From there, they walk back to the Attukal temple where the hooks are taken out and somebody smears ash on the wound.

I came to know that several boys go back with a severe infection.

A doctor who practises near the temple told me that, every year, he gets at least seven to eight cases of boys suffering from fever and severe infection after doing Kuthiyottam.

He has approached many people with a petition to stop this practice, but nobody was willing to listen.

R Sreelekha

You are a believer yet you took this issue up...

(R Sreelekha, left) I am an ardent believer.

As far as I am concerned, traditions and customs are fine. I don't object to them.

My question is: Why can't they do Kuthiyottam symbolically?

Is it not a crime to physically harm children?

Piercing children with needles is a crime.

Can the police stop this under the Prevention of Cruelty to and Protection of Children Act or something like that?

Yes, the police can stop it.

The authorities can stop it.

The child welfare committee can stop it.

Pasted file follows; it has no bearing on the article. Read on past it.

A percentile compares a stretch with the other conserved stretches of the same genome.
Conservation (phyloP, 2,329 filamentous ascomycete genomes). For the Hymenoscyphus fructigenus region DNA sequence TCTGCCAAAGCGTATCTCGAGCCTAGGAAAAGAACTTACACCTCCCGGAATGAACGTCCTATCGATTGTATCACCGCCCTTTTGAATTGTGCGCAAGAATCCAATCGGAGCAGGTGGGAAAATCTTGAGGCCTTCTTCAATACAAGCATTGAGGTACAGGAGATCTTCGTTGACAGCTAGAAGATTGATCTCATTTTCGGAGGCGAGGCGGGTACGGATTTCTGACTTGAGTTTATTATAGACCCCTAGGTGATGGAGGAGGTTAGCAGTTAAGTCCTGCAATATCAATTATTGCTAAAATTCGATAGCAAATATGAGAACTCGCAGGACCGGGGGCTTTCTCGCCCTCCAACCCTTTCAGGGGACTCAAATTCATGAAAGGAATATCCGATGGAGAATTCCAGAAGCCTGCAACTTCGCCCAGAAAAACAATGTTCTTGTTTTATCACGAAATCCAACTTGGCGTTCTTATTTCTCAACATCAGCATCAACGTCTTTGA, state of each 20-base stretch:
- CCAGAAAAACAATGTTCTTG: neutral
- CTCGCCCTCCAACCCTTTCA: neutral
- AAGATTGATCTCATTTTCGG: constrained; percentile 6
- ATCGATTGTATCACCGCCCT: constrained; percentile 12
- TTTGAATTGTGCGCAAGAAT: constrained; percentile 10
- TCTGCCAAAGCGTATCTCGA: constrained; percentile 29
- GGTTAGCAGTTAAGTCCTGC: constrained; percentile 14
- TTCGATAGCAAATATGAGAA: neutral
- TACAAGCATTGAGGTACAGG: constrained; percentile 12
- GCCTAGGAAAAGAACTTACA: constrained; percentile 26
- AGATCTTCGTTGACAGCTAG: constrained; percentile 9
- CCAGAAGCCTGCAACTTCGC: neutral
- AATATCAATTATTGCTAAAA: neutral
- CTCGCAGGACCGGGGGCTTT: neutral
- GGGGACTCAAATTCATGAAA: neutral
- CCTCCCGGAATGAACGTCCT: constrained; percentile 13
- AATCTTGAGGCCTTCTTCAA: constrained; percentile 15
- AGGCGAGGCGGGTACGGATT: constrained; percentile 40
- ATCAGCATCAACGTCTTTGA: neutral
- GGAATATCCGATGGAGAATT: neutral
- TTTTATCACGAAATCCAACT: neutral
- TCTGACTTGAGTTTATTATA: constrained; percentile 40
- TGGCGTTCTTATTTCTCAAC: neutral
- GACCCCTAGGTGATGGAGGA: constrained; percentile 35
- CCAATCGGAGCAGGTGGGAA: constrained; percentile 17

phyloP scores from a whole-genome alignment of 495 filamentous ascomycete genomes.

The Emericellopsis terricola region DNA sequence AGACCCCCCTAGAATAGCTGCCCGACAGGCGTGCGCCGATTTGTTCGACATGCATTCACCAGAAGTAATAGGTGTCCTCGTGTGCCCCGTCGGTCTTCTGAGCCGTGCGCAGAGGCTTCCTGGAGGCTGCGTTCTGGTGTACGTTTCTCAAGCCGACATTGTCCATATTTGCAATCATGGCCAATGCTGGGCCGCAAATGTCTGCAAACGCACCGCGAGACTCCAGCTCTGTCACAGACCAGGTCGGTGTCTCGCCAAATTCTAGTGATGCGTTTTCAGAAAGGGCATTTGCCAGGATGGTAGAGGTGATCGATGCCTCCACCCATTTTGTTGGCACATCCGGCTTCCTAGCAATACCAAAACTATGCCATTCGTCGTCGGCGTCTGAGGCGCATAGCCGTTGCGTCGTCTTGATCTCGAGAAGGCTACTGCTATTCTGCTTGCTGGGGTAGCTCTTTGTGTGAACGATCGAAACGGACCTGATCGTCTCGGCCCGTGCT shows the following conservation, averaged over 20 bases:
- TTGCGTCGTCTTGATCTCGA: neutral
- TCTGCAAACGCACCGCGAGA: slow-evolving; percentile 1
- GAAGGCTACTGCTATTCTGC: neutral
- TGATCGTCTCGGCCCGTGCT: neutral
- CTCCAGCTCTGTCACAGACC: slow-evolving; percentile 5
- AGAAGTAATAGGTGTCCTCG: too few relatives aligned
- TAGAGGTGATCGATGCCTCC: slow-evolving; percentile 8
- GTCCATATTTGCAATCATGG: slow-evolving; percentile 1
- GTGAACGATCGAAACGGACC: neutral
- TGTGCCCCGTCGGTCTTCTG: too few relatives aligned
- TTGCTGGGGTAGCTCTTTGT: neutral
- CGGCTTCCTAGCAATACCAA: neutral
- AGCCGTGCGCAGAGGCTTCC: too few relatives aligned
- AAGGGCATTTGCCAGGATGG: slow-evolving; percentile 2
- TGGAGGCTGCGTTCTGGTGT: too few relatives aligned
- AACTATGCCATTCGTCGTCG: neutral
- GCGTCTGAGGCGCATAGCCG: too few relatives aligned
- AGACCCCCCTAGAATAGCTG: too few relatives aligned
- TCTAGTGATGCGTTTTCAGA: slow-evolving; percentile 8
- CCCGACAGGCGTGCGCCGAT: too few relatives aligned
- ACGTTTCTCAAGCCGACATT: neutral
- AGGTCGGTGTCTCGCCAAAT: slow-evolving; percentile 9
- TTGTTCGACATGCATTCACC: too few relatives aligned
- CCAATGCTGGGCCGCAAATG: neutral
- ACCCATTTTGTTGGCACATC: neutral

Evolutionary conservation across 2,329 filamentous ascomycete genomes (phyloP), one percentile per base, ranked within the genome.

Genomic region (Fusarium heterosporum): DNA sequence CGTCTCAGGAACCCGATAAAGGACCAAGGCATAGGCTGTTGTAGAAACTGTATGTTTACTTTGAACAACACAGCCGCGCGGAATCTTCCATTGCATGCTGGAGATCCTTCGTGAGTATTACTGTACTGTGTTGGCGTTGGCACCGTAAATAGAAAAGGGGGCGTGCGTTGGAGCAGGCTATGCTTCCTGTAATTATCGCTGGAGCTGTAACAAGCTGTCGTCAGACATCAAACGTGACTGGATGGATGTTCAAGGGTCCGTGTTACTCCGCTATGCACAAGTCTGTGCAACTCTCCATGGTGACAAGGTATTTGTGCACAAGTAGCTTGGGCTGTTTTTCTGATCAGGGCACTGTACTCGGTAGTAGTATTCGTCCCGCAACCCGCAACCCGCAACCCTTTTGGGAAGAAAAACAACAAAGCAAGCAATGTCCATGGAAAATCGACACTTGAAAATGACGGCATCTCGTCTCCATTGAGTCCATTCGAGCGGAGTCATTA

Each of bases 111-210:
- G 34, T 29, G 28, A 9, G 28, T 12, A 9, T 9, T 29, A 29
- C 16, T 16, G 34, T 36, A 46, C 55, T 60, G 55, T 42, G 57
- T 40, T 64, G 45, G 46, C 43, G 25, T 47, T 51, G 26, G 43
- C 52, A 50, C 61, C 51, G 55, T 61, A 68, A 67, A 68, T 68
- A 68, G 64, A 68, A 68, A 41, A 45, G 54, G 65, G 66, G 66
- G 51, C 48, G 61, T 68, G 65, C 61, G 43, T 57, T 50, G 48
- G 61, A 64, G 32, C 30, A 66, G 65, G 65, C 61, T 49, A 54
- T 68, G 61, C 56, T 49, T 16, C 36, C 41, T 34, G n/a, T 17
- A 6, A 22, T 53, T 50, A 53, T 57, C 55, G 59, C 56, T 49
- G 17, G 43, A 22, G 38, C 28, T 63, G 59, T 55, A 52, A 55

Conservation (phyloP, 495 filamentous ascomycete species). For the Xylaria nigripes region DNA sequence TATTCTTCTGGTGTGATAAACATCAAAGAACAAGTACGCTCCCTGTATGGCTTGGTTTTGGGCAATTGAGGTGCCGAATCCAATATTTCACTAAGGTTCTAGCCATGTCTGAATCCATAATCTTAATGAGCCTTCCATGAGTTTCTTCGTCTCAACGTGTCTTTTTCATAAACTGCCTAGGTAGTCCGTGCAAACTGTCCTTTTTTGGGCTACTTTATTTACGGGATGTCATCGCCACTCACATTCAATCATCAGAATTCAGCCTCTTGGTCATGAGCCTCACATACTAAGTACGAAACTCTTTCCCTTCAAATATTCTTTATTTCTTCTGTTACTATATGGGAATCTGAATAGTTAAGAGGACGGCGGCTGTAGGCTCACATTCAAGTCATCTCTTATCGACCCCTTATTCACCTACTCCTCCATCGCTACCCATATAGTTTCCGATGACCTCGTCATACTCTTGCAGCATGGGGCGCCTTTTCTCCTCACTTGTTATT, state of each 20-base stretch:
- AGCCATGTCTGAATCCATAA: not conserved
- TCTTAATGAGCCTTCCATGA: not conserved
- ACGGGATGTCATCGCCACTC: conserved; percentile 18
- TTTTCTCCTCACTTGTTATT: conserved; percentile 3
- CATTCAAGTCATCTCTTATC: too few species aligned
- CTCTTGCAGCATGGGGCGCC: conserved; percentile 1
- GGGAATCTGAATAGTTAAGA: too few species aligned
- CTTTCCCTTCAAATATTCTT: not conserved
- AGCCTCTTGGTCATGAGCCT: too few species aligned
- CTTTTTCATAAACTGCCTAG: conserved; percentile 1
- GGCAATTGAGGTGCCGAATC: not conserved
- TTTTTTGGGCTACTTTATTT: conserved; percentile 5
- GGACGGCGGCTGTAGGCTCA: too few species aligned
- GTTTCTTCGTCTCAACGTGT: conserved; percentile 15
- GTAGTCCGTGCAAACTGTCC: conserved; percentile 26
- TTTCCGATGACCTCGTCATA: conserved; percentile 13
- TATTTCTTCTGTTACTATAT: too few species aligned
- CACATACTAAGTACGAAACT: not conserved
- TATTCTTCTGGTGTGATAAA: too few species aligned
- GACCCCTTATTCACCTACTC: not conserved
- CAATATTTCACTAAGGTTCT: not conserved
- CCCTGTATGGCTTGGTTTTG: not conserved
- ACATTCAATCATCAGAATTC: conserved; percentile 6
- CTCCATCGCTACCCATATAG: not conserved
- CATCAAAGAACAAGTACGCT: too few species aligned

Unfortunately, nobody is trying to stop it.

In fact, I have been talking to several people since I came to know about the cruelty involved in this process. But nothing has happened till now.

Though I collected the pictures, I was very hesitant to talk about this. Even my husband told me not to start a controversy.

Still, you wrote the blog post...

The thought March 2 was fast approaching and children were again going to be subjected to this torture did not let me sleep.

It was as if somebody was telling me to write the blog to make the public aware about the cruelty involved in this ritual.

I believe that creating this awareness is equal to offering a thousand Pongala. (External link: You can read the blog post here)

So, one afternoon, during the lunch break, I posted it.

Do you think people didn't want to speak openly as it involved a ritual?